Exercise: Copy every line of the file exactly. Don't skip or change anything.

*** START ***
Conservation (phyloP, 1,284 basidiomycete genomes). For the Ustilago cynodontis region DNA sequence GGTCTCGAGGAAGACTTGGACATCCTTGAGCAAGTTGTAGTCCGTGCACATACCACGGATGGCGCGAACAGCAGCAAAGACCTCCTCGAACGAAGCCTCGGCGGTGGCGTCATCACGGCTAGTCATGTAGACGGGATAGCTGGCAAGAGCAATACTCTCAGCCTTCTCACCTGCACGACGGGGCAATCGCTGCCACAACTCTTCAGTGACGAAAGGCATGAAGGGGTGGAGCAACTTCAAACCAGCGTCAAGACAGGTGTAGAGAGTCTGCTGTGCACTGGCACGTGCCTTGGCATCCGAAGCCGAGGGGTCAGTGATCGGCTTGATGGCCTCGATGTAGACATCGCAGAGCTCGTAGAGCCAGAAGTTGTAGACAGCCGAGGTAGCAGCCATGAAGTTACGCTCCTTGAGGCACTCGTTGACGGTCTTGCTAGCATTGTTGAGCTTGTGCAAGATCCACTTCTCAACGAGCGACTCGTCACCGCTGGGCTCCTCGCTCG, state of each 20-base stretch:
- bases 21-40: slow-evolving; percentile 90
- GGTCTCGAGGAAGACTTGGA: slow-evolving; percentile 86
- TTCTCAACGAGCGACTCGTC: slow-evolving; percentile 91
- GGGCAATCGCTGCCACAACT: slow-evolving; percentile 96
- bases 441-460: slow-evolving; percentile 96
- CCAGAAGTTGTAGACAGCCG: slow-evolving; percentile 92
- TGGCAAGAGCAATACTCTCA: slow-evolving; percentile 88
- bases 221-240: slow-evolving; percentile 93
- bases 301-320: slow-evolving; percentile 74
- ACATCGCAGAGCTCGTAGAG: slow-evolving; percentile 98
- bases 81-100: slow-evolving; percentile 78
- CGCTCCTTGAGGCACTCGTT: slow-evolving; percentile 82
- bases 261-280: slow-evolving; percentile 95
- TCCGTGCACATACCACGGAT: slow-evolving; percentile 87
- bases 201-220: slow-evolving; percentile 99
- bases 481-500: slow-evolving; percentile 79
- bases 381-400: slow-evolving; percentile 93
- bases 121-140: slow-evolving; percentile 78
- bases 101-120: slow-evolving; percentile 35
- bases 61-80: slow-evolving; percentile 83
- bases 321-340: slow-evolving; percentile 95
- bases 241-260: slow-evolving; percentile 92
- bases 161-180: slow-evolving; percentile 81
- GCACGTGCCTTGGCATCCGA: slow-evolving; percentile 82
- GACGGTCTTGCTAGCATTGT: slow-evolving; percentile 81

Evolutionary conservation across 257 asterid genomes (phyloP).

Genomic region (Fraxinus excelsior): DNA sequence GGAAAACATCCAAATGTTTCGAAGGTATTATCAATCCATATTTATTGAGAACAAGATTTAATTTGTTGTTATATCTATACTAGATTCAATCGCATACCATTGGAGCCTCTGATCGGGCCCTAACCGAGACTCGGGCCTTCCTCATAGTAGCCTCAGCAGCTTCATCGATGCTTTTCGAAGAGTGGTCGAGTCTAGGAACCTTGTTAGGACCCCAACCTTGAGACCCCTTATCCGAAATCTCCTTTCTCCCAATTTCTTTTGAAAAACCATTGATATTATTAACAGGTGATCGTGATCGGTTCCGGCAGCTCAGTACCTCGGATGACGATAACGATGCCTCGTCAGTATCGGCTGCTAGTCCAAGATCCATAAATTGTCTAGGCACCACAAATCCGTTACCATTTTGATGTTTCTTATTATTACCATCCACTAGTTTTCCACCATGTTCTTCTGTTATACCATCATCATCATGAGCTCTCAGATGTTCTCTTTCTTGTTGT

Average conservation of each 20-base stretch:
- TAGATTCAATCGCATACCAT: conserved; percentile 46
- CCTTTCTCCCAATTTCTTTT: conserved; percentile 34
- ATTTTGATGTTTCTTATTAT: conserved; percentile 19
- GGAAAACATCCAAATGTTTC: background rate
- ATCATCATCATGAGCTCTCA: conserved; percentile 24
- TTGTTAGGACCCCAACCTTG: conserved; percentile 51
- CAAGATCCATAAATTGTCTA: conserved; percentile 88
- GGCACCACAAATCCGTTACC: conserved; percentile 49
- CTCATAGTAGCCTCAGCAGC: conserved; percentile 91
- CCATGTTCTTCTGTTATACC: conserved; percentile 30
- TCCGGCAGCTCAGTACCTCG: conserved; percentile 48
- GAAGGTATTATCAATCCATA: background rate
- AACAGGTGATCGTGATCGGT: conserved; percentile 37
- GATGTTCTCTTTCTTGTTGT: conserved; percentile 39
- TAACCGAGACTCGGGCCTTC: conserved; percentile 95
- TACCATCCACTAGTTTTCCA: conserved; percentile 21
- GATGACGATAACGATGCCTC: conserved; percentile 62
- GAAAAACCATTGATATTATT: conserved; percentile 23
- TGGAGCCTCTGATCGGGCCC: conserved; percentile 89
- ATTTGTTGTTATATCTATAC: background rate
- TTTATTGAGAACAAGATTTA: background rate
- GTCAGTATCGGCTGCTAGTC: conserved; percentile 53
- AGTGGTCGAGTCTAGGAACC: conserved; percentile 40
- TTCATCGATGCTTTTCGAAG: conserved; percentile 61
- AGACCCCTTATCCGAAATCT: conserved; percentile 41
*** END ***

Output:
Conservation (phyloP, 1,284 basidiomycete genomes). For the Ustilago cynodontis region DNA sequence GGTCTCGAGGAAGACTTGGACATCCTTGAGCAAGTTGTAGTCCGTGCACATACCACGGATGGCGCGAACAGCAGCAAAGACCTCCTCGAACGAAGCCTCGGCGGTGGCGTCATCACGGCTAGTCATGTAGACGGGATAGCTGGCAAGAGCAATACTCTCAGCCTTCTCACCTGCACGACGGGGCAATCGCTGCCACAACTCTTCAGTGACGAAAGGCATGAAGGGGTGGAGCAACTTCAAACCAGCGTCAAGACAGGTGTAGAGAGTCTGCTGTGCACTGGCACGTGCCTTGGCATCCGAAGCCGAGGGGTCAGTGATCGGCTTGATGGCCTCGATGTAGACATCGCAGAGCTCGTAGAGCCAGAAGTTGTAGACAGCCGAGGTAGCAGCCATGAAGTTACGCTCCTTGAGGCACTCGTTGACGGTCTTGCTAGCATTGTTGAGCTTGTGCAAGATCCACTTCTCAACGAGCGACTCGTCACCGCTGGGCTCCTCGCTCG, state of each 20-base stretch:
- bases 21-40: slow-evolving; percentile 90
- GGTCTCGAGGAAGACTTGGA: slow-evolving; percentile 86
- TTCTCAACGAGCGACTCGTC: slow-evolving; percentile 91
- GGGCAATCGCTGCCACAACT: slow-evolving; percentile 96
- bases 441-460: slow-evolving; percentile 96
- CCAGAAGTTGTAGACAGCCG: slow-evolving; percentile 92
- TGGCAAGAGCAATACTCTCA: slow-evolving; percentile 88
- bases 221-240: slow-evolving; percentile 93
- bases 301-320: slow-evolving; percentile 74
- ACATCGCAGAGCTCGTAGAG: slow-evolving; percentile 98
- bases 81-100: slow-evolving; percentile 78
- CGCTCCTTGAGGCACTCGTT: slow-evolving; percentile 82
- bases 261-280: slow-evolving; percentile 95
- TCCGTGCACATACCACGGAT: slow-evolving; percentile 87
- bases 201-220: slow-evolving; percentile 99
- bases 481-500: slow-evolving; percentile 79
- bases 381-400: slow-evolving; percentile 93
- bases 121-140: slow-evolving; percentile 78
- bases 101-120: slow-evolving; percentile 35
- bases 61-80: slow-evolving; percentile 83
- bases 321-340: slow-evolving; percentile 95
- bases 241-260: slow-evolving; percentile 92
- bases 161-180: slow-evolving; percentile 81
- GCACGTGCCTTGGCATCCGA: slow-evolving; percentile 82
- GACGGTCTTGCTAGCATTGT: slow-evolving; percentile 81

Evolutionary conservation across 257 asterid genomes (phyloP).

Genomic region (Fraxinus excelsior): DNA sequence GGAAAACATCCAAATGTTTCGAAGGTATTATCAATCCATATTTATTGAGAACAAGATTTAATTTGTTGTTATATCTATACTAGATTCAATCGCATACCATTGGAGCCTCTGATCGGGCCCTAACCGAGACTCGGGCCTTCCTCATAGTAGCCTCAGCAGCTTCATCGATGCTTTTCGAAGAGTGGTCGAGTCTAGGAACCTTGTTAGGACCCCAACCTTGAGACCCCTTATCCGAAATCTCCTTTCTCCCAATTTCTTTTGAAAAACCATTGATATTATTAACAGGTGATCGTGATCGGTTCCGGCAGCTCAGTACCTCGGATGACGATAACGATGCCTCGTCAGTATCGGCTGCTAGTCCAAGATCCATAAATTGTCTAGGCACCACAAATCCGTTACCATTTTGATGTTTCTTATTATTACCATCCACTAGTTTTCCACCATGTTCTTCTGTTATACCATCATCATCATGAGCTCTCAGATGTTCTCTTTCTTGTTGT

Average conservation of each 20-base stretch:
- TAGATTCAATCGCATACCAT: conserved; percentile 46
- CCTTTCTCCCAATTTCTTTT: conserved; percentile 34
- ATTTTGATGTTTCTTATTAT: conserved; percentile 19
- GGAAAACATCCAAATGTTTC: background rate
- ATCATCATCATGAGCTCTCA: conserved; percentile 24
- TTGTTAGGACCCCAACCTTG: conserved; percentile 51
- CAAGATCCATAAATTGTCTA: conserved; percentile 88
- GGCACCACAAATCCGTTACC: conserved; percentile 49
- CTCATAGTAGCCTCAGCAGC: conserved; percentile 91
- CCATGTTCTTCTGTTATACC: conserved; percentile 30
- TCCGGCAGCTCAGTACCTCG: conserved; percentile 48
- GAAGGTATTATCAATCCATA: background rate
- AACAGGTGATCGTGATCGGT: conserved; percentile 37
- GATGTTCTCTTTCTTGTTGT: conserved; percentile 39
- TAACCGAGACTCGGGCCTTC: conserved; percentile 95
- TACCATCCACTAGTTTTCCA: conserved; percentile 21
- GATGACGATAACGATGCCTC: conserved; percentile 62
- GAAAAACCATTGATATTATT: conserved; percentile 23
- TGGAGCCTCTGATCGGGCCC: conserved; percentile 89
- ATTTGTTGTTATATCTATAC: background rate
- TTTATTGAGAACAAGATTTA: background rate
- GTCAGTATCGGCTGCTAGTC: conserved; percentile 53
- AGTGGTCGAGTCTAGGAACC: conserved; percentile 40
- TTCATCGATGCTTTTCGAAG: conserved; percentile 61
- AGACCCCTTATCCGAAATCT: conserved; percentile 41